Medical indemnity insurance includes many types of health insurance plans. However, the term has come to refer to the type of limited coverage plan that offers freedom from provider networks and basic fee-for-service reimbursement. As managed care, medical indemnity insurance plans might offer the insured more freedom in some areas, but consumer organizations have noted problems with the limits and reimbursements for covered services. While some consumers might appreciate the alternatives offered by medical indemnity insurance plans, regulations in the 2010 Affordable Care Act affect the form and availability of those plans.
Medical Indemnity Insurance
Medical indemnity insurance plans reimburse the policy holder or the medical provider a predetermined amount, regardless of the actual costs, for covered services and procedures. A policy holder pays a low premium amount and may choose any provider because most of the plans don’t use provider networks. Employers and insurance companies operate the plans, which also are called fixed indemnity plans. Hospital indemnity plans pay fixed daily fees for hospital stays. Medical Indemnity insurance plans usually have annual and lifetime limits on how much the plan pays, restrictions on covered conditions, deductibles and variations of co-insurance and co-pays.
Who Buys Medical Indemnity
Insurance companies market medical indemnity insurance plans as low-cost alternatives to standard full-coverage health insurance plans. Companies market the medical indemnity plans to the unemployed, service-industry workers, seasonal workers, independent contractors and others who don’t have access to employer-provided health coverage. Medical indemnity insurers also market the plans as supplemental insurance that pays first-dollar, or pre-deductible, costs major insurance does not pay. Employers who offer the plans to employees can opt out of paying any portion of the plan.
Health Care Reform Act
The Affordable Care Act brought medical indemnity insurance and fixed indemnity plans under increased scrutiny. After much legal wrangling, the decision as of April 2014 is that plans, even when advertised as fixed indemnity and pay a fixed daily fee are considered income replacement plans and not health care coverage. Fixed indemnity plans that base reimbursement on the type of service or procedure, as in a per-service basis, are considered health coverage. Income replacement plans are “excepted benefits” that are not included in the Affordable Care Act’s provisions for market reform, such as prohibitions on lifetime and annual payment limits.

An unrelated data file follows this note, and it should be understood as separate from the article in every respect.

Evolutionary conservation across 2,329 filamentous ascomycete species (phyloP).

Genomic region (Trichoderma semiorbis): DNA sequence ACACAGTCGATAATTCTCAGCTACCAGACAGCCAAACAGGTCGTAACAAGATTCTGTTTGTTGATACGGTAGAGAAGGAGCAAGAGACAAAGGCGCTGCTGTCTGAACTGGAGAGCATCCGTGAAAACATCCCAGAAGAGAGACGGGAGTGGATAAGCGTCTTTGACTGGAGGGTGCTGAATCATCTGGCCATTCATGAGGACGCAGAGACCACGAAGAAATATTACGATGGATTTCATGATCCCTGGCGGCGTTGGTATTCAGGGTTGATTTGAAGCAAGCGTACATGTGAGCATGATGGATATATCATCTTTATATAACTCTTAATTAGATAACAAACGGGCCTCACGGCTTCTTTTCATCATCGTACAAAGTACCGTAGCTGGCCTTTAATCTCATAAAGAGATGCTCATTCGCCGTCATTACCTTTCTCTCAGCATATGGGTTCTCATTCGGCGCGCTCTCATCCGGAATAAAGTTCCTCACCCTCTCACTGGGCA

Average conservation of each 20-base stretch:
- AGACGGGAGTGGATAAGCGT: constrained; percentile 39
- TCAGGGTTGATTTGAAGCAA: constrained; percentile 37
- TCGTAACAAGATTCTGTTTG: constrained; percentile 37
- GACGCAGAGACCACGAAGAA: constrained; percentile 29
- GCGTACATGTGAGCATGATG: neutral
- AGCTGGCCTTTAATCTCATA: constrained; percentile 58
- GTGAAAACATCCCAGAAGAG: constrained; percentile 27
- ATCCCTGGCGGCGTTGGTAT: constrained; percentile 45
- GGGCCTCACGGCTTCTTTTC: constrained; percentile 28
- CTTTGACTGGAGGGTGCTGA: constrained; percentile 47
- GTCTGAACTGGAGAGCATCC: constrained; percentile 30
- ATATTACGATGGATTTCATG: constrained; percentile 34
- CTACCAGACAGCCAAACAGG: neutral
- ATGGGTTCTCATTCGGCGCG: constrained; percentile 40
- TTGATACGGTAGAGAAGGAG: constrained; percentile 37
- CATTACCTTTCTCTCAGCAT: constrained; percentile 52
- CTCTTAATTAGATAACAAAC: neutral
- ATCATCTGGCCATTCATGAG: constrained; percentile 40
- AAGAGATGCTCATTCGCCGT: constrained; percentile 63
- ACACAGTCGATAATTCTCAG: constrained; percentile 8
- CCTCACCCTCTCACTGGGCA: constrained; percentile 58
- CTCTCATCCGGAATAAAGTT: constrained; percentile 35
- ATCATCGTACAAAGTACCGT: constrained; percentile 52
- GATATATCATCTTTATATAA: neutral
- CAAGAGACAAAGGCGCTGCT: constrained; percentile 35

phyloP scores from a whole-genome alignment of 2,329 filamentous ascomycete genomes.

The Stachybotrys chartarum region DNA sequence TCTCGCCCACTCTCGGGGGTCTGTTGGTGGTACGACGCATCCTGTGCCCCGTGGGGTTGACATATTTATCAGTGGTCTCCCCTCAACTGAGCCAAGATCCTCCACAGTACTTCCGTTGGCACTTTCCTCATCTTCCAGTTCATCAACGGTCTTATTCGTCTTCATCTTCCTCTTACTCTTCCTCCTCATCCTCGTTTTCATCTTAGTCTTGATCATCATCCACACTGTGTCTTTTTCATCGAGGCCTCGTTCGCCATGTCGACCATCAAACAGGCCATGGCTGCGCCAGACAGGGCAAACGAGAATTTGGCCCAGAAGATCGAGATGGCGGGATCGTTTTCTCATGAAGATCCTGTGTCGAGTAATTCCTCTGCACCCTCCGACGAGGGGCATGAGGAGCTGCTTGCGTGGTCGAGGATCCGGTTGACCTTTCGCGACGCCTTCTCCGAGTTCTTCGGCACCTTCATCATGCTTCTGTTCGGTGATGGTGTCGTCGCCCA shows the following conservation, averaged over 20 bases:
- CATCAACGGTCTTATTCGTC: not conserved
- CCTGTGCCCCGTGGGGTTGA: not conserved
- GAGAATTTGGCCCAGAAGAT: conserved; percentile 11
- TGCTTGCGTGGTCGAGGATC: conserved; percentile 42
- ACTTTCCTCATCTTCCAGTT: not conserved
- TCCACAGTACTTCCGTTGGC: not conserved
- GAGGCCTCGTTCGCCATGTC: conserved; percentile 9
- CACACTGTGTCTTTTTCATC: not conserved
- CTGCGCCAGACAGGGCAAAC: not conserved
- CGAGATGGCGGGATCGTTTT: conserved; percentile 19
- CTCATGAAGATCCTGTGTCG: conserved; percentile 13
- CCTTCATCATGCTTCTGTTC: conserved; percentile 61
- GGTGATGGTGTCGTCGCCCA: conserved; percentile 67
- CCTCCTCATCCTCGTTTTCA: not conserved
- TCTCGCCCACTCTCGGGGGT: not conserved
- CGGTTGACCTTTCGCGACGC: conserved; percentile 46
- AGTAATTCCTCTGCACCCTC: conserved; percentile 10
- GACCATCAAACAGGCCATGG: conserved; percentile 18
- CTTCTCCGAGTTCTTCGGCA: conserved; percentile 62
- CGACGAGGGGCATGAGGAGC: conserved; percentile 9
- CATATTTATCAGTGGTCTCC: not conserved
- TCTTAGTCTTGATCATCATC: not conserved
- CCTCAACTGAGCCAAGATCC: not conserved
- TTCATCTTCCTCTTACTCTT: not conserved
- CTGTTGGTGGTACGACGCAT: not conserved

Check with a health insurance specialist or the HealthCare.gov website to find out whether your health insurance choice meets the requirements for health coverage under the Affordable Care Act. Your choice may be called a medical indemnity insurance plan or a fixed indemnity plan, but if it uses a per-service reimbursement method that includes varied fee amounts, such as for surgery, prescriptions and doctor visits, it might be considered health coverage under the act. Additionally, the plan should adhere to the act’s reform provisions, such as 100 percent payment of preventive services regardless of deductible and no consideration of pre-existing conditions in coverage decisions.
- Virginia Health Information: Health Insurance Terms
- U.S. Bureau of Labor Statistics: Definition of Health Insurance Terms
- Consumer Reports.org: Junk Health Insurance
- Lexology: Association of Corporate Counsel - New Guidance Issued on “Fixed Indemnity” Insurance Benefits Under Affordable Care Act
- Trinity Risk: Limited Medical Indemnity Insurance
- SASid: Core Health Insurance -- Limited Indemnity Medical Insurance
Gail Sessoms, a grant writer and nonprofit consultant, writes about nonprofit, small business and personal finance issues. She volunteers as a court-appointed child advocate, has a background in social services and writes about issues important to families. Sessoms holds a Bachelor of Arts degree in liberal studies.